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Nicole CourseyBy Nicole Coursey

Nicole Coursey is a sophomore at UNC-Chapel Hill majoring in Environmental Studies on the Sustainability track and minoring in Data Science and Pre-Business. She chose to participate in UNC’s first Clean Energy Case Competition due to her interest in clean energy and desire to gain more real-world skills as they relate to research and project development.

This semester, spring 2024, the UNC Undergraduate Student Government Environmental Affairs (SGEA) board, a branch of the UNC’s student government concerned with developing and implementing environmental policy and event programming relating to energy and the environment, collaborated with Strata Clean Energy to plan UNC’s first Clean Energy Case Competition. Strata is a solar energy and battery storage developer, owner, and operator based out of Durham, NC. Open to all UNC students regardless of major, the competition gave participants the opportunity to delve into changing policy, government relations, economics, supply chains, and climate goals as they relate to clean energy development in the U.S.

Defining the Case Problem and Potential Solutions

For the competition, students were asked to form teams in order to create a Net-Zero plan for the fictional community of Pleasant Acres- a rural town historically dependent on coal mining. Citizens in Pleasant Acres expressed a growing desire to make their energy mix cleaner and more affordable. To aid in this change, teams acted as a small electric cooperative, RurCo, and created an energy procurement plan for the community, with an implementation timeline of just two years. In doing so, the town would break away from their large wholesale electricity supplier, BigPow, thus shifting from a fossil fuel economy to one built on renewables.

“Students like myself developed valuable experience working in teams, researching environmental topics, and proactive time management- skills applicable to all careers, not just those involving clean energy.”

In order to create their initial project proposals, groups considered multiple different facets of clean energy development: deciding specific technologies, the scale and location of installations (including the environmental and social consequences of such decisions), tax credit benefits, financial logistics, and project timelines. Teams worked together to help answer these questions, conduct calculations, and complete the final write up which was then submitted to a panel of judges from the SGEA and Strata who would determine the groups who would move on to round two. In doing so, students like myself developed valuable experience working in teams, researching environmental topics, and proactive time management- skills applicable to all careers, not just those involving clean energy.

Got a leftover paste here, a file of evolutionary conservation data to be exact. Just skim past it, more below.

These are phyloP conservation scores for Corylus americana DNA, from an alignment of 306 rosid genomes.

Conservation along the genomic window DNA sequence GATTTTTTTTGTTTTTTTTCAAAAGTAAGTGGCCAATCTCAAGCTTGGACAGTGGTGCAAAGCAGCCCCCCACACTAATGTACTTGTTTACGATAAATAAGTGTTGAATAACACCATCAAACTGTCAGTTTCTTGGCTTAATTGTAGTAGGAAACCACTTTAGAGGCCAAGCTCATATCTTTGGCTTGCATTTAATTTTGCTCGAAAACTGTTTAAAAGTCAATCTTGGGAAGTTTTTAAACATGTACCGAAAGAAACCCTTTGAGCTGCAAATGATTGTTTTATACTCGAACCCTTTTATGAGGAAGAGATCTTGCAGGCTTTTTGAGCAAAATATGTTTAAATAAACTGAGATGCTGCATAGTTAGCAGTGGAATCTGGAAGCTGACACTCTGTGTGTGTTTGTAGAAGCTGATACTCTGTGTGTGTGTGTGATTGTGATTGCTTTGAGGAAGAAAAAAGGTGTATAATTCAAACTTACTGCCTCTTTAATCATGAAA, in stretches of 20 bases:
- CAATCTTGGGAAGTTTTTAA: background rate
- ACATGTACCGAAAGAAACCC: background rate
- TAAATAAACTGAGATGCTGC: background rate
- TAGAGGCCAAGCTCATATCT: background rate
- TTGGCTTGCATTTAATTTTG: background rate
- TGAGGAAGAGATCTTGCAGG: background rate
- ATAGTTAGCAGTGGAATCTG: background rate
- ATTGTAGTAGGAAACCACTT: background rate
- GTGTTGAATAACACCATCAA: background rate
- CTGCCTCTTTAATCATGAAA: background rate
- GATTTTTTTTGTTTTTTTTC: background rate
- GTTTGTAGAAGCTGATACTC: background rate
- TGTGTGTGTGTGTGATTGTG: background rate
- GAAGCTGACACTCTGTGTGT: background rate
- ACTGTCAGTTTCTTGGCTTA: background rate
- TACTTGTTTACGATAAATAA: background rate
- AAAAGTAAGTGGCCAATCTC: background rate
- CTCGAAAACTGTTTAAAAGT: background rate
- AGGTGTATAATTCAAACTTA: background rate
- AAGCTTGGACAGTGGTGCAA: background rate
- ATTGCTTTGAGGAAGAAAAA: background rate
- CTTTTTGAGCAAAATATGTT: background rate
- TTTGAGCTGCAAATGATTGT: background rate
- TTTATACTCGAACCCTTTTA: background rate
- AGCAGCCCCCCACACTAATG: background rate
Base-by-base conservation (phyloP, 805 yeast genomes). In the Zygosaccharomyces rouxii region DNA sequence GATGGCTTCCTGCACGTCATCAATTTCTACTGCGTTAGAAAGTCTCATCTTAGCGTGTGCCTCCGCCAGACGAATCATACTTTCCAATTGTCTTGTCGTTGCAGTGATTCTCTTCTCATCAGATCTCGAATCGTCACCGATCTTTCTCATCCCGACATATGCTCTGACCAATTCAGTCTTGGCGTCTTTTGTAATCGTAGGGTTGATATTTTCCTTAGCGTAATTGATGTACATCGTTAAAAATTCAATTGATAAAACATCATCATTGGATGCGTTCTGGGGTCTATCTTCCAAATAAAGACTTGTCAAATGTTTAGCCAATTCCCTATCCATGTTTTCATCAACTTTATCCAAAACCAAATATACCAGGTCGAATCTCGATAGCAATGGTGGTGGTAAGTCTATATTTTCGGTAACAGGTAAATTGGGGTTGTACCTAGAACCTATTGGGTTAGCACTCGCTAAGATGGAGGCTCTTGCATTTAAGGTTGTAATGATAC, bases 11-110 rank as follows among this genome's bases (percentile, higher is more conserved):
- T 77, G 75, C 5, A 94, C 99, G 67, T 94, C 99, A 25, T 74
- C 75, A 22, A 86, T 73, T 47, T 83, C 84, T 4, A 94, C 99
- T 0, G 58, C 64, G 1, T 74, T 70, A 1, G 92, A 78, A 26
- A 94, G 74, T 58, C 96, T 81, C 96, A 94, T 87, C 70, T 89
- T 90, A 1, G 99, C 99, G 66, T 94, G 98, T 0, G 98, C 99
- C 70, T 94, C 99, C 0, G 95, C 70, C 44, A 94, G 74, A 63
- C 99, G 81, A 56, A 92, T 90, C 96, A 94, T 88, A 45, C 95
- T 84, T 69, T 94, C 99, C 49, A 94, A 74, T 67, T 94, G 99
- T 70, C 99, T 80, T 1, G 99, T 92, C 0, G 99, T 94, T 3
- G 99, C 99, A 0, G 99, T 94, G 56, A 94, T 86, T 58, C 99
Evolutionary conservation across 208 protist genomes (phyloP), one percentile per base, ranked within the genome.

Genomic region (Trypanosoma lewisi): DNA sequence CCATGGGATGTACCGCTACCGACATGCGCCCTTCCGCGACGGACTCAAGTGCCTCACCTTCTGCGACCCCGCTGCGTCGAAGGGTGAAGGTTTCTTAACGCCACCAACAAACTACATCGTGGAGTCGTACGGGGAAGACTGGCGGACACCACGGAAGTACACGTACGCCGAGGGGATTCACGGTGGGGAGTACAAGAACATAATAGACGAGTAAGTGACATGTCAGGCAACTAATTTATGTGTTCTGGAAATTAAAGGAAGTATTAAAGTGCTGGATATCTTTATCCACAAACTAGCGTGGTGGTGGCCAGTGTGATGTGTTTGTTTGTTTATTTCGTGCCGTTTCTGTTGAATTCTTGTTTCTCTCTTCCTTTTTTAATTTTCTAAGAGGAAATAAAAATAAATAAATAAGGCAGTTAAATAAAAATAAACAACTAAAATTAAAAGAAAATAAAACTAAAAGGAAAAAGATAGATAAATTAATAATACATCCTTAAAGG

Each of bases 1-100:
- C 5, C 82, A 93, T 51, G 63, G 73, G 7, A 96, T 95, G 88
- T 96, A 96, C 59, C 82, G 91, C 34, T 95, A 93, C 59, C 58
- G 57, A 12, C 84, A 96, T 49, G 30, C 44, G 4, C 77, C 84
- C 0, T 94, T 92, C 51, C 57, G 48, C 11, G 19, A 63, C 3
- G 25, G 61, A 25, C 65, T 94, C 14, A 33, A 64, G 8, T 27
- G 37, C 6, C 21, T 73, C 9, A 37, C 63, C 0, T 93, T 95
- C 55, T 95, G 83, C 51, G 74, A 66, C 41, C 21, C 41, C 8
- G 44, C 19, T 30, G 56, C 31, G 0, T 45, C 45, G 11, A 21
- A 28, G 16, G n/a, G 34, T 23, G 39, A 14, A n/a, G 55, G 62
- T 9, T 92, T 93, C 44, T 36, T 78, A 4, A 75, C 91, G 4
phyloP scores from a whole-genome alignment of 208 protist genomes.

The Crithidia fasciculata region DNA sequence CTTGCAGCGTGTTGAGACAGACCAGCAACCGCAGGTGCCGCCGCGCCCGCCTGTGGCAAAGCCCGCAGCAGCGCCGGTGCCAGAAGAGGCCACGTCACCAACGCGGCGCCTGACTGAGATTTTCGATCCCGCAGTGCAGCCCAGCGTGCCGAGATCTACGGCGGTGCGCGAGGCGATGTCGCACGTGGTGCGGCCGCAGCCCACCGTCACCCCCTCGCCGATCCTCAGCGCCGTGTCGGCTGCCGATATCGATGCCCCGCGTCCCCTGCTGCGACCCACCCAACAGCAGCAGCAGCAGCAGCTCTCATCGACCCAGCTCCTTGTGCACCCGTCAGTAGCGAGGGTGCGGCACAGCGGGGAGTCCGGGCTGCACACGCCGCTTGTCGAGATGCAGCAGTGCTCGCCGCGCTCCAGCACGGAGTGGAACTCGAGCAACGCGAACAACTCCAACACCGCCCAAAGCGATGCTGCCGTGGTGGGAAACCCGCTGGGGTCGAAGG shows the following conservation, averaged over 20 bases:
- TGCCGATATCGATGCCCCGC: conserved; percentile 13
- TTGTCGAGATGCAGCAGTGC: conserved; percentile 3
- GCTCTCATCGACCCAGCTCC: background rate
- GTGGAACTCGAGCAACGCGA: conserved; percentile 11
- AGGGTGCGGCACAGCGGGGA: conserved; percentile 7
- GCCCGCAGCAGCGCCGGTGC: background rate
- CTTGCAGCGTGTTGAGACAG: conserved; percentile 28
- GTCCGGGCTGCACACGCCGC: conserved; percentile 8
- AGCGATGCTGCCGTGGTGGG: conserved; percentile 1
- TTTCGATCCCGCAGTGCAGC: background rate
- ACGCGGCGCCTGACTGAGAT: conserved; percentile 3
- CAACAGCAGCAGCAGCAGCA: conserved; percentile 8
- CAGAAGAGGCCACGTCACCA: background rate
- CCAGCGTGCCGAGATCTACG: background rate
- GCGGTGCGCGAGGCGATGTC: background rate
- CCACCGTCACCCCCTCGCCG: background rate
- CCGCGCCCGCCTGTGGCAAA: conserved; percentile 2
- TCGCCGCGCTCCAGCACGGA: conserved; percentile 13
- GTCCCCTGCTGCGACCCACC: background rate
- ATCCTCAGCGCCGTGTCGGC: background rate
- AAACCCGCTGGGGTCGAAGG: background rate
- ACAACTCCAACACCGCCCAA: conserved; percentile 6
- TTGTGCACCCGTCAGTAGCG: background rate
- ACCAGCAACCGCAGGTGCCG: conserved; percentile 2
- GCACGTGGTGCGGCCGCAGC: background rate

Group photo at the Clean Energy Case Competition.Ultimately, eight groups were selected to move on to the final presentation, in which teams would present their unique project proposals to a panel of Strata employees for a chance at a $1,000 dollar prize. Presentations were limited to 10 minutes and students were asked to give a concise overview of their clean energy proposals, including the community benefits and engagement, project timeline, and budget considerations. Judges evaluated each team based on a set of criteria which included creativity in proposed solution, feasibility in implementation, thoughtfulness & thoroughness, and quality of presentation (considering things like visuals, presentation skills, and methodology of assessment).

Preparing for the Competition and the Value of Teamwork

To prepare for the presentation, my team and I spent numerous hours making a thoughtful, concise, and easy to interpret slide deck. We decided who would cover each slide, with my focus mainly on timeline and community engagement. Notably, we began our project timeline with decommissioning the coal plant in 2025 and creating workforce retraining programs. Ultimately, what made this possible was building up a grid of renewables which included different technologies like solar, wind, and battery storage, to help us meet our Net Zero goals. For the community engagement aspect, our project proposal involved key stakeholders like farmers, especially as we planned to deploy agrovoltaics (the dual use of land for solar power and agricultural land), former fossil fuel workers, and the general public. With the combination of our monthly town hall meetings and workforce retraining and passport programs, we intended to address any possible concerns from the community.

Each team presented wholly unique proposals with a diverse range of energy mixes. Some teams included modular nuclear, while others included fairly novel technologies like underground gravitational energy storage and vehicle-to-grid. Unsurprisingly, nearly all teams included some iteration of solar and wind to fill Pleasant Acre’s energy demands.

Nicole Coursey and her team.In the end, my team and I were awarded with runner up, along with one other team. By competing, students like myself were able to develop new knowledge about clean energy deployment and project development, as well as refine existing knowledge. I’m glad UNC Student Governmental Environmental Affairs and Strata created this opportunity for interested and passionate students like myself, and I hope to participate in competitions like this one in the future!

The UNC Clean Energy Case Competition was a part of the UNC Cleantech Summit week. For more information about this program visit:

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